Religious Youth Service

Religious Youth Service Heals War Wounds in Northwestern Sri Lanka

Puttlam District, Sri Lanka - In the ongoing process of helping the government and people of Sri Lanka reconcile communities and heal the wounds of civil war, Religious Youth Service organized a project in a northwestern Sri Lanka village  where Muslim civilians found safe haven during the civil war. The 40  participants and staff from five religious traditions spent the week of Dec. 15-21, 2012, in Kalpitiya and Mahawewa working with local villagers and skilled workers to build a new community center and other educational activities.

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“Sustainable Peace for a Sustainable Future” was the theme for this year’s project. Dr. Chula Senaratne, Secretary General of UPF-Sri Lanka, explained that this was the theme for the UN International Day of Peace 2012. This is highly relevant to Sri Lankan scenario since this is what the Sri Lanka is trying to achieve through reconciliation, after 30 years of civil war.

RYS selected the Puttlam District for the 2012 project on the invitation of the Deputy Minister of Foreign Affairs, Hon. Neomal Perera. He was deeply touched by the RYS concept and took time from his busy schedule to grace the opening ceremony and spend the entire morning at the site. The program was initiated with prayers and blessings from representatives of all religions present. This was a simple ceremony with a few speeches explaining the project and included some cultural performances by the village schoolgirls.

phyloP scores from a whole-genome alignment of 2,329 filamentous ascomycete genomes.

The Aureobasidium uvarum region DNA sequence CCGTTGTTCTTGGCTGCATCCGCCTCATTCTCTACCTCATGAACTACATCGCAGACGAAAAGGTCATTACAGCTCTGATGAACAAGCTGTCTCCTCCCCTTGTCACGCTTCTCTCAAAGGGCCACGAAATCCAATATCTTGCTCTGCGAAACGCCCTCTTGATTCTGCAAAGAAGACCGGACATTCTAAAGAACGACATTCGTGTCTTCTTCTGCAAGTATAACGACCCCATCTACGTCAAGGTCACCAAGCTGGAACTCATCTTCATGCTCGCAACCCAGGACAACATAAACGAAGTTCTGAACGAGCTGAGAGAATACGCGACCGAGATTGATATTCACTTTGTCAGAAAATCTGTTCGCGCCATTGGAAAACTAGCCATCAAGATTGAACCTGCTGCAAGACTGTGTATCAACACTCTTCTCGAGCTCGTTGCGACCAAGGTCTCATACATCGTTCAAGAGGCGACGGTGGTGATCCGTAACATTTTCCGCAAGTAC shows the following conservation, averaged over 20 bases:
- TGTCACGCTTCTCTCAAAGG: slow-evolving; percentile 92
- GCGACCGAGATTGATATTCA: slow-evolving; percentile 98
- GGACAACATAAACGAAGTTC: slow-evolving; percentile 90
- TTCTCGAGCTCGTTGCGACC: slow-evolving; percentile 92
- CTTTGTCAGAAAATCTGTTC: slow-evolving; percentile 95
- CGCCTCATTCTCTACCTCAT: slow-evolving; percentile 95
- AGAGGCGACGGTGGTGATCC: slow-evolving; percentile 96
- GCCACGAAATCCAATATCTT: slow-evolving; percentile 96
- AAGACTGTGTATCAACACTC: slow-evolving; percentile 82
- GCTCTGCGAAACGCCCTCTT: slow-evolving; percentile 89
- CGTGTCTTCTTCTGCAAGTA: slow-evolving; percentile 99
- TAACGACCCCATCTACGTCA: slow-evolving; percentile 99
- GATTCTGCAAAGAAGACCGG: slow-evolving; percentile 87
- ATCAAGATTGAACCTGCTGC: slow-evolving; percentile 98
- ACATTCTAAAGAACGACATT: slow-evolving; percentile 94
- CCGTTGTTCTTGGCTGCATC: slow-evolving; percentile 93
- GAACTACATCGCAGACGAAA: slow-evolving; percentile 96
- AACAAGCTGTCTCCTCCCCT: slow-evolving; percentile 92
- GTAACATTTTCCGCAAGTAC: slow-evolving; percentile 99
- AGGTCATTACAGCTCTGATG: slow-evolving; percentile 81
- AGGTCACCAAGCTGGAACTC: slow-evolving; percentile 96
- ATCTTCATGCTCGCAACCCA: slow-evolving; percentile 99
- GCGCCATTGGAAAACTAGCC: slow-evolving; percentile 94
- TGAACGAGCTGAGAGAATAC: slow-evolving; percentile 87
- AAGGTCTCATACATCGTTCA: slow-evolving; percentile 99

Although it was pouring rain during the ceremony, at the auspicious time to dig the first soil and lay the cornerstone for the foundation, the rain ceased and gave an opportunity to start this kind deed with a larger vision.

“We have already done the impossible,” Dr. Chula reminisced, “so the theme this year, Sustainable Peace for a Sustainable Future, reflects our desire to help heal the scars of war in the minds of the villagers and citizens of our country. Therefore, our attitude is to instill the spirit that the responsibility for a sustainable peace for a sustainable future lies in their hands."

In building the community center, the team was responsible for digging 14 holes for the pillars. That may not sound like a difficult job, but heavy rains caused flooding around the area, and underground streams kept filling the holes with water; thus, it was an almost impossible mission. Nevertheless, the never-die spirit of RYS proved stronger than the torrential downpour and unworkable conditions. By the end of the three work days, all 14 holes had been dug and the foundation was laid. The support from the community was overwhelming. Each day grandmothers, mothers, daughters, and even granddaughters brought water, tea, and food for the hard-working volunteers.

The participants were fortunate to benefit from the very experienced UPF educator, Mrs. Ursula McLackland, Secretary General of UPF-Asia. Miss Dinesha Liyanasuriya, an experienced RYS educator, was also responsible for the major share of the education program. Dr. Chula and a renowned trainer on leadership and management in Sri Lanka, Mr. Maxwell Ranasinghe, also contributed towards the success of the education program of the project. The experiential learning process was powerful and varied. The five group leaders were well experienced people who had participated in at least three previous RYS projects.